A System Afraid of Its Own History

In the New York Times, Didi Kirsten Tatlow interviews , the teacher who has encountered many difficulties due to his unorthodox views, and looks at the failure of China’s system to teach students their own history:

Even as China’s economy and society become increasingly diverse and sophisticated, its relationship to its own history remains stubbornly mired in cover-ups and silences. A look at how high school textbooks present the six decades since the establishment of the People’s Republic reveals the problem. Glaring omissions include mass famine, violent political campaigns, deadly labor camps and the suppression of a movement that was televised live around the world. Taken together, these events killed dozens of millions of Chinese.

The reason is simple, say critics. The political party that caused the tragedies is still in power, and it fears challenges to its authority. “They didn’t begin telling the truth in the Soviet Union until after it collapsed, did they?” said Yuan Tengfei, a teacher in Beijing.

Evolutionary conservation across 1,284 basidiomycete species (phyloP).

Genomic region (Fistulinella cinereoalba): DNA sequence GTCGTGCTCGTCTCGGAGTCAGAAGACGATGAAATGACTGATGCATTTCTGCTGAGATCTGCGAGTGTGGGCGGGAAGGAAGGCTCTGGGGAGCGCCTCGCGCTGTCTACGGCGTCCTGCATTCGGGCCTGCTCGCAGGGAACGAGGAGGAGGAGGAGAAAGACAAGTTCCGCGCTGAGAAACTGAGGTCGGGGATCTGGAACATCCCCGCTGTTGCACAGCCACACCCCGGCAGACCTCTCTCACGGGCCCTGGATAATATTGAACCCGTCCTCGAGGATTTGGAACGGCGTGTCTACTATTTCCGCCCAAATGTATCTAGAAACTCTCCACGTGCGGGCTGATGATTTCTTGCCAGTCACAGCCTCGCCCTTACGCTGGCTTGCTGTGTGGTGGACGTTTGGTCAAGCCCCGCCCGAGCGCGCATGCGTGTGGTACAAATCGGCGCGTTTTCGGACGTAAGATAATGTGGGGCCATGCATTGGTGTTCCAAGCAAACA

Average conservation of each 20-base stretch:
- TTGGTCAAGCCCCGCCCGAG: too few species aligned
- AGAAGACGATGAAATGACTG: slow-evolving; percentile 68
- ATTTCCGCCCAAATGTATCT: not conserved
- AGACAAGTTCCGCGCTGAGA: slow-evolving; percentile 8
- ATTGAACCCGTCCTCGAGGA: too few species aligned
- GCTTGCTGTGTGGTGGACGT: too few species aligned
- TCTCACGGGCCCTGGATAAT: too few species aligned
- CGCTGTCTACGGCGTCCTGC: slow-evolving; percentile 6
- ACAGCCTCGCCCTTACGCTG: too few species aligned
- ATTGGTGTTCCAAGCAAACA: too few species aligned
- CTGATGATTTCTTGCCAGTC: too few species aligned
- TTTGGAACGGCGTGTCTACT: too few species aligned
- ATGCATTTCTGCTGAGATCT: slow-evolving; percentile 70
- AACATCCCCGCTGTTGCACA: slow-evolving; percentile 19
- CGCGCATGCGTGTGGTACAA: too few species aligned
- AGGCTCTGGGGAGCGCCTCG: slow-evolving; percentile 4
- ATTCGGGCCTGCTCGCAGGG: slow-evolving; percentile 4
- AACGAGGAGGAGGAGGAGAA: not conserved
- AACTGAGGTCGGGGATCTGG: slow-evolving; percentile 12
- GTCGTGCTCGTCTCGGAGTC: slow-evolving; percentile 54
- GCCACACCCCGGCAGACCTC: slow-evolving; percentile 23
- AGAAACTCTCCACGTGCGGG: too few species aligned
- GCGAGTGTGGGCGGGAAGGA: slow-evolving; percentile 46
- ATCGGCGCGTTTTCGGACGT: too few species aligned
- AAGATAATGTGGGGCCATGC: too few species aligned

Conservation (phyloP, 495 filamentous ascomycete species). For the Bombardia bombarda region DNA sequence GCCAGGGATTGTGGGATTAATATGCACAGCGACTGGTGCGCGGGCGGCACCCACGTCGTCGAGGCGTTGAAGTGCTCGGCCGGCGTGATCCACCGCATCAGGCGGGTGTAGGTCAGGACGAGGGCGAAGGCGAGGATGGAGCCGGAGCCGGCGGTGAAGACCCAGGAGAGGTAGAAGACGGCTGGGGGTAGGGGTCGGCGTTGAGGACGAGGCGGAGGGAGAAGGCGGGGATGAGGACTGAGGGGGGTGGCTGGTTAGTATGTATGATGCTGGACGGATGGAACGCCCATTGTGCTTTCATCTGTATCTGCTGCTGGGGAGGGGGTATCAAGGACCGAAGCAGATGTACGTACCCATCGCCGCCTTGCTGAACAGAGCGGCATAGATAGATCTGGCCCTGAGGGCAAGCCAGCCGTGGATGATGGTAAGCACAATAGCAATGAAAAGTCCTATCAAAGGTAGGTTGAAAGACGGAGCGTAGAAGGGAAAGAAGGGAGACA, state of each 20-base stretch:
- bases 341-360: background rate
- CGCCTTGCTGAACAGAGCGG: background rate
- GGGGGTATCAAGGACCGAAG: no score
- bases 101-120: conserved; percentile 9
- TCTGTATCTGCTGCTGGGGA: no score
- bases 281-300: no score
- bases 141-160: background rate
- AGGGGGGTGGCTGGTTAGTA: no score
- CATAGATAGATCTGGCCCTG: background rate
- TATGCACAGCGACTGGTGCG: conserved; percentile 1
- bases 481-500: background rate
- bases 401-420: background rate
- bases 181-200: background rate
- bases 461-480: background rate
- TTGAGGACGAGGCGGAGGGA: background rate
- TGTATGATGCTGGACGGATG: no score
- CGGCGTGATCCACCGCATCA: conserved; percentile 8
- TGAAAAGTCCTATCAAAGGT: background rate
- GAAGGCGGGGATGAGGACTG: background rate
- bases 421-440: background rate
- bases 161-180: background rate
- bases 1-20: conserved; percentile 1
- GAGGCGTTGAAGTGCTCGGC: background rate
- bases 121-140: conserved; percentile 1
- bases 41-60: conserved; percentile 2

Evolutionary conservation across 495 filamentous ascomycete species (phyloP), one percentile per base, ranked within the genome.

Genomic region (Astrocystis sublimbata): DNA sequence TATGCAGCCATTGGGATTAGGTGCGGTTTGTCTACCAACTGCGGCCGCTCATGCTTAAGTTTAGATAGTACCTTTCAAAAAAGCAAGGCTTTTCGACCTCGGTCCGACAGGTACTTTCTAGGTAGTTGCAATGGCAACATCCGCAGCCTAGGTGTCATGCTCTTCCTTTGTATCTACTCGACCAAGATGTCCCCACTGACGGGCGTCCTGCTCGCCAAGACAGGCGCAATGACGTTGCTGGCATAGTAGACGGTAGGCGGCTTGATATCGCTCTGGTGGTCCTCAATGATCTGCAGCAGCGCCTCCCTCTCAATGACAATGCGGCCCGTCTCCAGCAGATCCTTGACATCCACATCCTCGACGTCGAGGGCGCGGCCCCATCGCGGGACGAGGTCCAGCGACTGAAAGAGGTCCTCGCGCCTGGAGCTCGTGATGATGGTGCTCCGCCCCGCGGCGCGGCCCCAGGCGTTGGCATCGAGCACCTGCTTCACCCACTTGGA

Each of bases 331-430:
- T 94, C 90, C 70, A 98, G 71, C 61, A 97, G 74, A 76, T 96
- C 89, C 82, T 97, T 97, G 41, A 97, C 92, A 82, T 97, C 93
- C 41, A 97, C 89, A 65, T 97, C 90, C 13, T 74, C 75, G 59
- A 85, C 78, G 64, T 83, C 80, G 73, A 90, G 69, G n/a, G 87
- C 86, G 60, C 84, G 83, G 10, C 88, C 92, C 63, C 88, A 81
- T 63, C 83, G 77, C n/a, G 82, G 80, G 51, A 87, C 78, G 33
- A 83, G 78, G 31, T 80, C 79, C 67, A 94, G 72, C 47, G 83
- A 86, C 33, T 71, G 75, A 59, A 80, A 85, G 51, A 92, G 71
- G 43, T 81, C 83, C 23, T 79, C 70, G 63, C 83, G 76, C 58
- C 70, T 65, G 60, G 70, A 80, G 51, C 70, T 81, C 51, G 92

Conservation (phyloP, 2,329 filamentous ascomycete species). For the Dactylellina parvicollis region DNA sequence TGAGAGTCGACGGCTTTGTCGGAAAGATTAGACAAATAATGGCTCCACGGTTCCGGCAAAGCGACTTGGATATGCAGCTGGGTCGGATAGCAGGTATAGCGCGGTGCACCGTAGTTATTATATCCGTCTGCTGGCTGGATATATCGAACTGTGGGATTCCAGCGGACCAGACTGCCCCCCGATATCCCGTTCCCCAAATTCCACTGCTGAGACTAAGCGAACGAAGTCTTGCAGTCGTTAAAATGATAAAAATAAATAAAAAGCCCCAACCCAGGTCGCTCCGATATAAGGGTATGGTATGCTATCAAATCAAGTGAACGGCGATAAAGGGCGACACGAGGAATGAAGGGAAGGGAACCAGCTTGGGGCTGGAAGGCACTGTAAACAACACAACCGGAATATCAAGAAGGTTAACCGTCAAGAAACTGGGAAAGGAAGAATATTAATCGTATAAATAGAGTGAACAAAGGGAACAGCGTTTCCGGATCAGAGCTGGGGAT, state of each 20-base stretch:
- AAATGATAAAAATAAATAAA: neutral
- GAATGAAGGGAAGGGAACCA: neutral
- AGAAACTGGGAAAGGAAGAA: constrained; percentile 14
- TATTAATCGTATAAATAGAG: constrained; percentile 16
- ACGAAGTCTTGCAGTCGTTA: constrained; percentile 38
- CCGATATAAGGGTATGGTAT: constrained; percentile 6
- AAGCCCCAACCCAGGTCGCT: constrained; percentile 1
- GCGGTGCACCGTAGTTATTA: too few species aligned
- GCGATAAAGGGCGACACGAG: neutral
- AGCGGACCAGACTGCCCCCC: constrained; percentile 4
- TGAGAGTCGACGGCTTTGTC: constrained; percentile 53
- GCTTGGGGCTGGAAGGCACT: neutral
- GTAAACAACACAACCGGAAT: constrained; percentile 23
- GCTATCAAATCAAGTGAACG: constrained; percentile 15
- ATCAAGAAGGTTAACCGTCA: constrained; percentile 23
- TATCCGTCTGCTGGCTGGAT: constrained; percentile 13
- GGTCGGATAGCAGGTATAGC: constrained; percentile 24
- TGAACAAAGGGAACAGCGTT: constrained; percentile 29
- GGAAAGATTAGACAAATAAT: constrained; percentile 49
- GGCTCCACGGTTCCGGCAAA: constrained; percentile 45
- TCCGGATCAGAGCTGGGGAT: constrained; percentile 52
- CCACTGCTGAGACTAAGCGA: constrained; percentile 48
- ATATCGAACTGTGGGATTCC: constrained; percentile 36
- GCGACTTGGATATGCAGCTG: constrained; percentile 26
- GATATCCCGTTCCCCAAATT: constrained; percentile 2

A result is that high school graduates, many headed for university and top jobs in China and, increasingly, abroad, leave school in a miasma of ignorance about their country, Mr. Fan said.

He lists the history hot spots: “The 1957 Anti-Rightist Campaign, the 1958-61 Great Leap Forward famine, the Cultural Revolution, June 4th” — the army’s crushing of democracy protests near Tiananmen Square on June 4, 1989.

“All these things have happened in our history, and we need to talk about them,” he said. “What kind of country are we that our history is so tragic?”

Read a CDT profile of Fan Meizhong.

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